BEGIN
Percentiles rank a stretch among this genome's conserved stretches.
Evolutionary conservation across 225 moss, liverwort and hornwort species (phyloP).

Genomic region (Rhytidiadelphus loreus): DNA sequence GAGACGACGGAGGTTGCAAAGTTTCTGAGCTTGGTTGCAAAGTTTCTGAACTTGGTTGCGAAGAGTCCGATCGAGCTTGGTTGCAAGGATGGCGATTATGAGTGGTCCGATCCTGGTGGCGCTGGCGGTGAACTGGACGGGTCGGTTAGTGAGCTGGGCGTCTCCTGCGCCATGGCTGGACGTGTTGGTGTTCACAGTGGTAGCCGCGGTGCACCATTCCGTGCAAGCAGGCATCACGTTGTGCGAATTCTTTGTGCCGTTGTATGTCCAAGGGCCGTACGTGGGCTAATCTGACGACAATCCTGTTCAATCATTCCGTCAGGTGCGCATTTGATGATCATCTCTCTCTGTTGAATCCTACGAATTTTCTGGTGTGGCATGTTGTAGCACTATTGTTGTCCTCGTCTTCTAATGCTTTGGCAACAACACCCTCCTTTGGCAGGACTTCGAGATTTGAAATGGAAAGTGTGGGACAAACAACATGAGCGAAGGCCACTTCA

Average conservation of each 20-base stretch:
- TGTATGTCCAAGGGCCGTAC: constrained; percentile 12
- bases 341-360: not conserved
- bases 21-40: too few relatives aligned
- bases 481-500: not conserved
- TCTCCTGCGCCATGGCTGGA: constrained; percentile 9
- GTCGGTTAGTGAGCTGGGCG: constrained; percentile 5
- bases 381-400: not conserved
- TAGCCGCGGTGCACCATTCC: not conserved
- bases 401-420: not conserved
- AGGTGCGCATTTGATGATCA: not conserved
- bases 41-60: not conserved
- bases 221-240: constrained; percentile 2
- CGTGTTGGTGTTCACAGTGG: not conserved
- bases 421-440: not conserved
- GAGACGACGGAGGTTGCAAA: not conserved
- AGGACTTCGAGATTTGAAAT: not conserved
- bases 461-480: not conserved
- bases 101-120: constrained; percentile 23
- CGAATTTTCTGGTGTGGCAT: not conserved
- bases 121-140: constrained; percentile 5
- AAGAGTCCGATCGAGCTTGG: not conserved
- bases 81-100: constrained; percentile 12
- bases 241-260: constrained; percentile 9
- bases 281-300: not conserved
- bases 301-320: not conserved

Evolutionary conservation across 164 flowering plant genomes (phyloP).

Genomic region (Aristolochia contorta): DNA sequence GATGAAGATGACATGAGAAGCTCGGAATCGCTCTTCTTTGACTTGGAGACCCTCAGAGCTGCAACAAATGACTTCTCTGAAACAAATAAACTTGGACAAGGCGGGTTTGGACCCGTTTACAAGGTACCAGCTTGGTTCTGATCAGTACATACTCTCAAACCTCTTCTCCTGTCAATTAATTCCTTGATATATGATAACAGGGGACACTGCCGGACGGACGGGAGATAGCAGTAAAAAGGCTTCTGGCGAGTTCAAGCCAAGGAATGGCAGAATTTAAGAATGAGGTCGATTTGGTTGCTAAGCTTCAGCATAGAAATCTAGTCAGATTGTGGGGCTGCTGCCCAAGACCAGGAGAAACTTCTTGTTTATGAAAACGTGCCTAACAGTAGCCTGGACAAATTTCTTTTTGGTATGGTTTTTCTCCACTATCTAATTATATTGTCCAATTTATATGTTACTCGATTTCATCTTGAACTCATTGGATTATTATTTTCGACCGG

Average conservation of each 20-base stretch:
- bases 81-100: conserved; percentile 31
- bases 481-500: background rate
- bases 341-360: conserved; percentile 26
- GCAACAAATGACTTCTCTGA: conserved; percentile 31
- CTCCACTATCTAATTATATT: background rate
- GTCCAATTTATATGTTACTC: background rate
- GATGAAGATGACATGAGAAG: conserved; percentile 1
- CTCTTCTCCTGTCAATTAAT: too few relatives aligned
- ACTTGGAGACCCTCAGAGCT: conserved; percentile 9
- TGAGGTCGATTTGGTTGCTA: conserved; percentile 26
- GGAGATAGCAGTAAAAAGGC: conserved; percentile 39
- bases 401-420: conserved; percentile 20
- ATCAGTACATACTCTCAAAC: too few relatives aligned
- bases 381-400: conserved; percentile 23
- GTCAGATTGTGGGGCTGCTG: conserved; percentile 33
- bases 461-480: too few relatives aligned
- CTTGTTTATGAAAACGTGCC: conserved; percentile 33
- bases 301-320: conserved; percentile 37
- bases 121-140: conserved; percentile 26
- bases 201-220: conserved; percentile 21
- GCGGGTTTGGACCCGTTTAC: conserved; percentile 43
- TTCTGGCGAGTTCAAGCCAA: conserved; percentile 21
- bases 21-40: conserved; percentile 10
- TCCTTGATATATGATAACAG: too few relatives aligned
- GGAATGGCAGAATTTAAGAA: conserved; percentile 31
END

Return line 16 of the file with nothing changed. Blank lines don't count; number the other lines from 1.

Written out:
- bases 221-240: constrained; percentile 2